Independent media central to the success of US society
It is no coincidence that both a Hollywood movie and a well-publicized HBO documentary have recently been produced on Ben Bradlee, the editor of The Washington Post from 1968 to 1991. Bradlee was a great proponent of the press and of investigative journalism, becoming a national figure for his refusal to give into government pressure during the Watergate scandal. As the White House and the media seem to now be consistently at loggerheads, the freedom of the press and its ability to go about its business without hindrance are central to debates taking place.
Former President Barack Obama recently highlighted this in a speech to students, saying: “The biggest threat to our democracy…it’s not one individual, it’s apathy, it’s indifference. It’s us not doing what we’re supposed to do.” In raising awareness about this issue, the former president, like many others, is making a stand about the importance of high-quality, relentless journalism to American society.
Donald Trump came to office on a ticket to reconfigure US society as a non-establishment candidate, free from the shackles of any special interest group. He has raised some very valid concerns in regards to the fact that a handful of billionaires own America’s main media outlets, compromising the objectivity of their news. There is no doubt that, with the growth of rapid, online news sources, issues have arisen with regards to the quality of the news. However, in branding whole networks as “fake,” the president has brought into question the entire journalistic profession and indeed helped develop a disregard for the media that is troublesome. In a recent statement, freedom of expression experts David Kaye and Edison Lanza said: “These attacks run counter to the country’s obligations to respect press freedom,” and are “designed to undermine confidence in reporting and raise doubts about verifiable facts.”
While Obama has become more vocal in his support of the press, he has conveniently skirted the fact that his own administration carried out surveillance on reporters.
Zaid M. Belbagi
In any mature society, the press has a role to report the news but also to hold the government to account. At previous moments in American history when the executive has attempted to weigh heavily on the press to avoid scrutiny, its efforts have been curtailed by the country’s leading outlets. In Bradlee’s case, in 1971, The Washington Post successfully challenged the government over the right to publish the Pentagon Papers. A year later, he backed reporters Bob Woodward and Carl Bernstein as they probed the break-in at the Democratic National Committee headquarters that was at the center of the Watergate scandal. In investigating government policy that concerned the deaths of thousands of American servicemen and indeed pursuing the government over an array of clandestine and illegal activities undertaken by members of the Nixon administration, the press played a vital role.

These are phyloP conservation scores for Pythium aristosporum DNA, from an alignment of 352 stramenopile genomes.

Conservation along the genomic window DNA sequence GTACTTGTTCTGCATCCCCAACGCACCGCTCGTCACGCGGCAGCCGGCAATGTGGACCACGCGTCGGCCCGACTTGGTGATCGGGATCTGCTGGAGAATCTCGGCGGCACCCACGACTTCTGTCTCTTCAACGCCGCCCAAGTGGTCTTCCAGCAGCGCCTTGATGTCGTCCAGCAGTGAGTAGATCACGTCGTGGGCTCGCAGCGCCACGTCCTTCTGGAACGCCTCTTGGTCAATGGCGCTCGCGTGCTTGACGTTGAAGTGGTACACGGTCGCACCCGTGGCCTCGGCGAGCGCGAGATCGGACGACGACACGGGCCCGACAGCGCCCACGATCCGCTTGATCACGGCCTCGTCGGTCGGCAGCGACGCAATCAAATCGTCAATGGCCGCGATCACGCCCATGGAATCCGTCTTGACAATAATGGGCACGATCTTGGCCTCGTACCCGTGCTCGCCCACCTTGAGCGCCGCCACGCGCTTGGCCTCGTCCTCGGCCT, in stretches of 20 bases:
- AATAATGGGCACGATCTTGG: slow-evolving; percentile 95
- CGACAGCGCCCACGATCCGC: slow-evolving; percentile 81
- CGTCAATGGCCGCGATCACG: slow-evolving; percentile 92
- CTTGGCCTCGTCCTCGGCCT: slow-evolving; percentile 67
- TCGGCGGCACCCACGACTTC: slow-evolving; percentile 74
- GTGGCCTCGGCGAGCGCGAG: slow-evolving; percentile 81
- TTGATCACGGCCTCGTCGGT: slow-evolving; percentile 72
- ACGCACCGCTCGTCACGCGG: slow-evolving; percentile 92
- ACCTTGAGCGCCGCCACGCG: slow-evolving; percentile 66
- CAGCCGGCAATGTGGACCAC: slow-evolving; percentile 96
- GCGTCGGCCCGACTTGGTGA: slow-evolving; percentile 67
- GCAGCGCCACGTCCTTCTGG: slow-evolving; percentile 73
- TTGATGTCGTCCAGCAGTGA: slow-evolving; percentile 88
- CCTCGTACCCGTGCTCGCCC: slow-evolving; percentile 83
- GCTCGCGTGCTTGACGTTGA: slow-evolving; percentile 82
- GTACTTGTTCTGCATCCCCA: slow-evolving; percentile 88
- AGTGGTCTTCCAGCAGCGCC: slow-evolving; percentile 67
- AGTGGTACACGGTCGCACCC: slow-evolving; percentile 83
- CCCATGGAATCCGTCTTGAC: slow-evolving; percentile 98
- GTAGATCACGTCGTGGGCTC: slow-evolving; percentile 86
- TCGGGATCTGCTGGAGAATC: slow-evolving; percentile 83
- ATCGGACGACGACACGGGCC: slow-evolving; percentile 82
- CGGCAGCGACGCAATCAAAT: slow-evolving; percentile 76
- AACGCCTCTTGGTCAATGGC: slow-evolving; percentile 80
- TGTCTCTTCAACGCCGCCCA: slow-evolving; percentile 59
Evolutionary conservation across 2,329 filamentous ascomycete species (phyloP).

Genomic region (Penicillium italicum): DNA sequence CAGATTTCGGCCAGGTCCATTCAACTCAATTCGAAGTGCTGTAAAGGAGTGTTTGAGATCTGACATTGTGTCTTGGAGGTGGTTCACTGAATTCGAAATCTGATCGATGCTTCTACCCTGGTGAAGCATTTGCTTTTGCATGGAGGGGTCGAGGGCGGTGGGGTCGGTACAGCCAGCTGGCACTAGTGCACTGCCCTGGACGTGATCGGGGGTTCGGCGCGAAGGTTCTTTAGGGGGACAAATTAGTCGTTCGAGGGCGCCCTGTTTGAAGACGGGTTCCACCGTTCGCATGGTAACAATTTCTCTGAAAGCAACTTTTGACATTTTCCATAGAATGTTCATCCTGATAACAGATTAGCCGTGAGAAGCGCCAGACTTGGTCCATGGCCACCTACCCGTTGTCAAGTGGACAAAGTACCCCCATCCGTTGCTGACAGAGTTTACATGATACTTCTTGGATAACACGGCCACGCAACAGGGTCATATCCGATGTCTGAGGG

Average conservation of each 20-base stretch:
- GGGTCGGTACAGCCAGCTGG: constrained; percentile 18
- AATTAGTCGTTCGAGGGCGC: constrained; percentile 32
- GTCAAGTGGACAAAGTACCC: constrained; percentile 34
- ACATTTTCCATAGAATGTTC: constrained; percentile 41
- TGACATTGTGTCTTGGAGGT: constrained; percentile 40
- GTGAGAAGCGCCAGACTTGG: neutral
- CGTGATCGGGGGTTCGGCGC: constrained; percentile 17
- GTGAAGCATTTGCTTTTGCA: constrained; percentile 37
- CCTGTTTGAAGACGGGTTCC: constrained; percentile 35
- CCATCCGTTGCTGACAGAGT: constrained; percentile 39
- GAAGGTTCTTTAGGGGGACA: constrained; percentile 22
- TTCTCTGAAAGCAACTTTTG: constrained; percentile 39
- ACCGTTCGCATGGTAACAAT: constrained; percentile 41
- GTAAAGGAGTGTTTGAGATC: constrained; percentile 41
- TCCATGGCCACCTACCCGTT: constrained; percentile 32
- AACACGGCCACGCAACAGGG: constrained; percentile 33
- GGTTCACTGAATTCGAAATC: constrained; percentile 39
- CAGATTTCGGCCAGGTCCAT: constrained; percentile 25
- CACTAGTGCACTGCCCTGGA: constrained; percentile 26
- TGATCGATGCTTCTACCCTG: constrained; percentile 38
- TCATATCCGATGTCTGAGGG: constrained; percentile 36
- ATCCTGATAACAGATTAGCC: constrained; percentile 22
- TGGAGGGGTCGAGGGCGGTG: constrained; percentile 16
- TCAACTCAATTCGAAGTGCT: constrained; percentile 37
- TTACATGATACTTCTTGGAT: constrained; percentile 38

With five different people having served as White House communications director and two as press secretary only 18 months into the Trump administration, there is something very wrong with how the press is being dealt with. The overtly combative approach of the administration has resulted in a relationship that is unhealthy both for the White House and the media at large. Outside experts are not mistaken when they comment on such an environment as being dangerous for journalists. The constant derision and vilification of the press for being unpatriotic had a part to play in the chilling murder of five journalists in their newsroom in Maryland in June. For both the government and the media to be able to go about their work, a more positive relationship must be sought, with each party respectful of the role of the other.
Obama, among others, has raised a valid point in that the US must continue to uphold freedom in the context of increasing autocracy worldwide. To many, the strength of American values has historically been more critical to US global leadership than hard power. The First Amendment of the US Constitution, for example, prevents Congress from making any law that abridges the freedom of the press. If any administration is seen to be acting against such norms, then the entire system risks being undermined.
It is therefore worth noting that issues with press freedom have existed for decades and, while Obama has become more vocal in his support of the press, he has conveniently skirted the fact that his own administration carried out surveillance on reporters. His administration used the Espionage Act to go after whistleblowers more than any of the previous administrations combined. In 2010, the Obama Department of Justice went so far as to begin secret surveillance of James Rosen, Fox News’ then-chief Washington correspondent, collecting his emails and phone records — even including his parents’ phone.
Given the very clear trend of government seeking to limit scrutiny by the press, it is important that the current administration overhauls its policy and seeks to repair relationships with the media. The Committee to Protect Journalists and similar organizations are correct in seeking freedom for the press, but the media must also report responsibly and realize that the harm sensationalism does to its reputation outweighs any short-term gains it may bring.
The media is central to the success of American society and, to quote Thomas Jefferson, “were it left to me to decide whether we should have a government without newspapers, or newspapers without a government, I should not hesitate a moment to prefer the latter.”
• Zaid M. Belbagi is a political commentator and an adviser to private clients between London and the Gulf Cooperation Council (GCC).